I agree with the others, this is a great documentary of a man who started out as a liberator and has turned into one of the most despotic, racist and power hungry dictator's in the past 30 years. His criminality and blood thirsty bigotry has devastated what was once not only Africa's breadbasket, but also a major tourist destination. For what purpose-to maintain himself in power. He has abused, killed and menanced his countrymen. While this documentary focuses on the story of a particular white farmer, it also illustrates the heroic courage of many black Zimbabweans who risked their lives in support of the higher ideal of brotherhood and democracy. Hell will be too cool for Mugabe when he get there to rest alongside Stalin, Hitler, Lenin and other bloodthirsty degenerate dictators.
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5 of 7 people found the following review helpful By K. Gordon on September 8, 2011
Format: DVD
While this documentary of a white farmer fighting for his land against the bullying dictator Mugabe
and his `land redistribution' program that mostly redistributed land only to his cronies is certainly
a stirring, fascinating battle, there is also something a little simplistic in it's attitudes. Almost
something a little colonial.

No one can defend Mugabe and his treatment of his own country, but the film acts as if there's
no reason for lingering resentment of white, upper-class property holders after centuries of white
domination. Even the lead character talks to and about his black workers in a sort of condescending
`see how well I treat them?' sort of way.

I don't pretend to be any sort of expert on the situation in Zimbabwe (there are some fascinating
back and forth arguments in some of the reviews here, and - in more detail - under 'comments'.)
I just know I can't help feeling things are not so simplistic when the white ex-South African owner
of a huge farm talks about the blacks he works with as if they were children or less than his
equal.

Again, I am in no way defending Mugabe. I know enough to see that he is clearly a
ruthless, horrendous dictator, who has done great harm to blacks and white alike. I'm
saying there is another, more subtle issue in this particular story that gets short shrift, making
it feel a bit more like a polemic, and a bit less like an objective view than I wished. I don't
know enough about Zimbabwe, but neither does most of the world. Just a few minutes of
history to deal with the context both the country's history and the farmer's, might have made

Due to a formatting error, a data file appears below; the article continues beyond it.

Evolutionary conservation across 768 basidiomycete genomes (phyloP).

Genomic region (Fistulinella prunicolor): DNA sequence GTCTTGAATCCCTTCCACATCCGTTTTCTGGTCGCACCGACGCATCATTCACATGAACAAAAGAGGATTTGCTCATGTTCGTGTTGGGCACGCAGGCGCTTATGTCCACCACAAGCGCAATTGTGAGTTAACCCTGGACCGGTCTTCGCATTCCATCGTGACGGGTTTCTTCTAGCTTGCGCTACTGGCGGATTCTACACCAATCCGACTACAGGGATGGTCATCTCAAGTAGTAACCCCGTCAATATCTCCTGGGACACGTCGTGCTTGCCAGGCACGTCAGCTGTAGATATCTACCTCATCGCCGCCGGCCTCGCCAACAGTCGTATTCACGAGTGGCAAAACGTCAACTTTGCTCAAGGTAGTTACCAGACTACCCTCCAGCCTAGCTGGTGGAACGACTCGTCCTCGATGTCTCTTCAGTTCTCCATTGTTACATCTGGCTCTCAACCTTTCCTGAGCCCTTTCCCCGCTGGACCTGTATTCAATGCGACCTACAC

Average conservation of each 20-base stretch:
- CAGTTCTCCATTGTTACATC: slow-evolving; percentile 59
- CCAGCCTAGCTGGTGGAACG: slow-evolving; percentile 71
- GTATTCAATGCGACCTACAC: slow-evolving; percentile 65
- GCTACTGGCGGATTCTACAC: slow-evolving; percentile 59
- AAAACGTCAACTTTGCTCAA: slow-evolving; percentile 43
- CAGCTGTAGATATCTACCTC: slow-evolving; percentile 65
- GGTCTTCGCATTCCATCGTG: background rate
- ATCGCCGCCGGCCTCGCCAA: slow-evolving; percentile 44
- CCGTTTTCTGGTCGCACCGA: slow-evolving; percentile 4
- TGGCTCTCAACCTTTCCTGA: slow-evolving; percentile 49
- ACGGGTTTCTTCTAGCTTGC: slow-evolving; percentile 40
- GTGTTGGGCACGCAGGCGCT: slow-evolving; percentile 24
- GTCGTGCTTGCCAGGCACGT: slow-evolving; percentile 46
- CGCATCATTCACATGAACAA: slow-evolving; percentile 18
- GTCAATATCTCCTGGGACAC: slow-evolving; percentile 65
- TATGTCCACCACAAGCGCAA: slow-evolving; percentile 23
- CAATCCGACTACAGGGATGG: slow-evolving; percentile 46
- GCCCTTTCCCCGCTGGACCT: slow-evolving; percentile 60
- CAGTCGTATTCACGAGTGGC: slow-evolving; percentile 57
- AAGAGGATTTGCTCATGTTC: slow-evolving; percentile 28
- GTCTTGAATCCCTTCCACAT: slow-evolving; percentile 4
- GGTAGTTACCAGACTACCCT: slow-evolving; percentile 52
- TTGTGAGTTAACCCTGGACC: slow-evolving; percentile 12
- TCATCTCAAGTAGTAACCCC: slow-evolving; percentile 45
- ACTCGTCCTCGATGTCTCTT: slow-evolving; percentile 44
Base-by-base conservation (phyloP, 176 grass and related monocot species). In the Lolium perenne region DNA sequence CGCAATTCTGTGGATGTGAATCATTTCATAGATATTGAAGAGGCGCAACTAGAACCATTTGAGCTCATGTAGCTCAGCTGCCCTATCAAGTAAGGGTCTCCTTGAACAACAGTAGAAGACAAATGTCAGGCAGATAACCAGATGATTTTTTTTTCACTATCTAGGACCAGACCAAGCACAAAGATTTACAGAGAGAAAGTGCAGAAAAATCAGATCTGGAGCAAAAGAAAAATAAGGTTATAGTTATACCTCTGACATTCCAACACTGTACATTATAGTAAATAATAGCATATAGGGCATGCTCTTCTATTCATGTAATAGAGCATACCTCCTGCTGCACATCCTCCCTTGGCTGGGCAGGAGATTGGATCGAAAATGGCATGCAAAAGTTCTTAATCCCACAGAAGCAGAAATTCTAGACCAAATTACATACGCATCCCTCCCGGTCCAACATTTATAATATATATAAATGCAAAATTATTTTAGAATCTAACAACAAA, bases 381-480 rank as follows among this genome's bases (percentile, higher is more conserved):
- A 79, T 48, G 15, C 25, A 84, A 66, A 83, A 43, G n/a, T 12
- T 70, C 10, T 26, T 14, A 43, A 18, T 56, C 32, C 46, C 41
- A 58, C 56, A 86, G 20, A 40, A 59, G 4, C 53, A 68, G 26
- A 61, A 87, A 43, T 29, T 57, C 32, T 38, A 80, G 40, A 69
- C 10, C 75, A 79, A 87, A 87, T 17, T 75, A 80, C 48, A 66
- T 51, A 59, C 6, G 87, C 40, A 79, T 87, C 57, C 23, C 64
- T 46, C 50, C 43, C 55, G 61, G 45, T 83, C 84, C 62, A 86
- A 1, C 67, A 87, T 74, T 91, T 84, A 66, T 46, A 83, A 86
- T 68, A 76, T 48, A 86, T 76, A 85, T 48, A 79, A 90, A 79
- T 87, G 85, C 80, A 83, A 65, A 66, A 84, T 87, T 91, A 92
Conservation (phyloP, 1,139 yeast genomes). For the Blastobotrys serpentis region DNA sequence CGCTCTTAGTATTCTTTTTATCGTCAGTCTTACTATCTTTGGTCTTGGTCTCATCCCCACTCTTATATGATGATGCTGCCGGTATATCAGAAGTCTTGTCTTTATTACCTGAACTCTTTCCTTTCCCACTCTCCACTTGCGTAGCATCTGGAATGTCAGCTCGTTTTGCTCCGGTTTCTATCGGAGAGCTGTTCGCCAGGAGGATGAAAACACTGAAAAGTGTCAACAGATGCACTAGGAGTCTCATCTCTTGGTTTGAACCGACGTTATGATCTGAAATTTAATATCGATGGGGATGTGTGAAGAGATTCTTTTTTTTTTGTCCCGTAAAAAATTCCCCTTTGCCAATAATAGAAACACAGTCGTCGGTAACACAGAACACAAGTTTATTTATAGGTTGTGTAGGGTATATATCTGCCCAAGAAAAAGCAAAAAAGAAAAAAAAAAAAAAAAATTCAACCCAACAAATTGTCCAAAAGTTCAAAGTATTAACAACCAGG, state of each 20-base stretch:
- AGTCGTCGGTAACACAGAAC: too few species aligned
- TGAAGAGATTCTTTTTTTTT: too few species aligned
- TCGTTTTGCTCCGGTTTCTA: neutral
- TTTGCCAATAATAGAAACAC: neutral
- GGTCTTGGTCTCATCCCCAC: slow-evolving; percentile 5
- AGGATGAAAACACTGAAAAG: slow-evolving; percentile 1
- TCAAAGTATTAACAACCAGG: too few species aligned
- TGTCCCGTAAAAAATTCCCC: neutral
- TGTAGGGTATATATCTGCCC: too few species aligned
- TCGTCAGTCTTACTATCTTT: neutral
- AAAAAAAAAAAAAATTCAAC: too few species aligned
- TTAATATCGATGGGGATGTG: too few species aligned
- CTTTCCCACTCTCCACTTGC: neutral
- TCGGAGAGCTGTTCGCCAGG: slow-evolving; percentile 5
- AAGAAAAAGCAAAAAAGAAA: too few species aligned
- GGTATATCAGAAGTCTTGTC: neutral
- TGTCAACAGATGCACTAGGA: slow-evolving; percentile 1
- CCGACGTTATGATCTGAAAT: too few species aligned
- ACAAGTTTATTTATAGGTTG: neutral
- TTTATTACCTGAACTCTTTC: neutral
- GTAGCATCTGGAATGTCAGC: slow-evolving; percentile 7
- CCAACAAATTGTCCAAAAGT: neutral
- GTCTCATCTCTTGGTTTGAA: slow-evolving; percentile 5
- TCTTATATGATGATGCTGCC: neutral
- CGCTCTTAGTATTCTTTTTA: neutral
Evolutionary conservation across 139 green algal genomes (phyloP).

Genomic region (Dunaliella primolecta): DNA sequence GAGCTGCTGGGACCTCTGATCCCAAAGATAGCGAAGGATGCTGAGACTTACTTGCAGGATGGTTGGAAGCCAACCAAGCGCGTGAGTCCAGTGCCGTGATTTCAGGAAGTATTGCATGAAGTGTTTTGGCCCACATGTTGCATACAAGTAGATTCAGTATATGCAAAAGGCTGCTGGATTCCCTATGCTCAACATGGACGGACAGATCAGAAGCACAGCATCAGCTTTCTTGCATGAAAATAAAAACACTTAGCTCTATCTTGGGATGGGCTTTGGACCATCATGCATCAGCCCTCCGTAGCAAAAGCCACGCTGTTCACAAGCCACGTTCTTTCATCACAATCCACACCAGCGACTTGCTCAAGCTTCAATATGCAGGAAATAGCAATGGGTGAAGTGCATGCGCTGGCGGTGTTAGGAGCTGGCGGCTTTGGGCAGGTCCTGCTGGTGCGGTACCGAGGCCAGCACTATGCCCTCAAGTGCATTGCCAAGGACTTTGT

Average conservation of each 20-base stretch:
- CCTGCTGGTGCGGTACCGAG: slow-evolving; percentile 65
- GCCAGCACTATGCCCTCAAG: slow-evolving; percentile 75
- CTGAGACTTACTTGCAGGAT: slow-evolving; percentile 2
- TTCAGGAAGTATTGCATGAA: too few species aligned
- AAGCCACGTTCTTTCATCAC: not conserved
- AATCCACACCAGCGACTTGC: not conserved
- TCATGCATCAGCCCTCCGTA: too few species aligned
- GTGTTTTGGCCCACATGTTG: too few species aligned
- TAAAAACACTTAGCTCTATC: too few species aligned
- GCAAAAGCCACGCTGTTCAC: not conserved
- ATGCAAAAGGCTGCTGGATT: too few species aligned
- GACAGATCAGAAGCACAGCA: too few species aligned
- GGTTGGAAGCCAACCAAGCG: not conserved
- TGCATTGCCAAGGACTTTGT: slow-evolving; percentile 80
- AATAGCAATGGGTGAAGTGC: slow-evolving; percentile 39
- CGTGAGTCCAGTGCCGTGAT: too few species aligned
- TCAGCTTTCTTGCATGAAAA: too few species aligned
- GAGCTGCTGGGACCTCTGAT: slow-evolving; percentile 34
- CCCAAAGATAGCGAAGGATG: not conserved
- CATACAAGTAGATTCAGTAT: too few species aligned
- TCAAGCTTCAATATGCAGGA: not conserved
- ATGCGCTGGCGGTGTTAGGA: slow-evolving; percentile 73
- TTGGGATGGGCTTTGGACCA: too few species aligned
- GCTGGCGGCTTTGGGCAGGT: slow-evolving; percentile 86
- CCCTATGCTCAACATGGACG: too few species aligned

me either trust the films' arguments more deeply, or question them more thoroughly.
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9 of 13 people found the following review helpful By Yoda on June 8, 2011
Format: DVD
The documentary follows a family of white farmers who, having legally purchased and utilized their farmland for over 20 years, are under threat of expropriation by the Mugabe regime. The documentary follows the family's optimistic and idealistic legal challenge to Mugabe which, inevitably, fails. Considering the state of the judiciary in Zimbabwe this is no surprise. Eventually the family is beaten and nearly killed and does lose its farm. It loses it under the guise of land "redistribution" which, in reality, is anything but. The so called "redistribution" consists, in reality, not of taking land from white farmers and giving it to the "poor" or "landless" but to Mugabe's cronies and the "connected" who then go about stripping the farms, running them into the ground and making them totally unproductive. Hence not only do the white farmers lose their land but the black farm hands also lose their jobs and Zimbabwe, a predominately agragrian based economy, loses tax income and agricultural production. As a result of these seizures Zimbabwe has gone from being a large agricultural exporter to a large net importer of agricultural products. No mind, however, as Mugabe's friends , family and supporters end up lining their pockets as a result.

One of the remarkable aspects of the film is its footage of Mugabe's cronies that clearly show their explicit racial policies of ethnic cleansing of the european segment of the population. During one espcially illustrative clip, the son of one of Mugabe's ministers, an individual whose hand's the family's farmland falls into, goes on a tirade blaming the european races for "theft" and "running the economy into the ground" and then goes on to call, quite literally and explicitely, for the expulsion of all those of european decent from Zimababwe.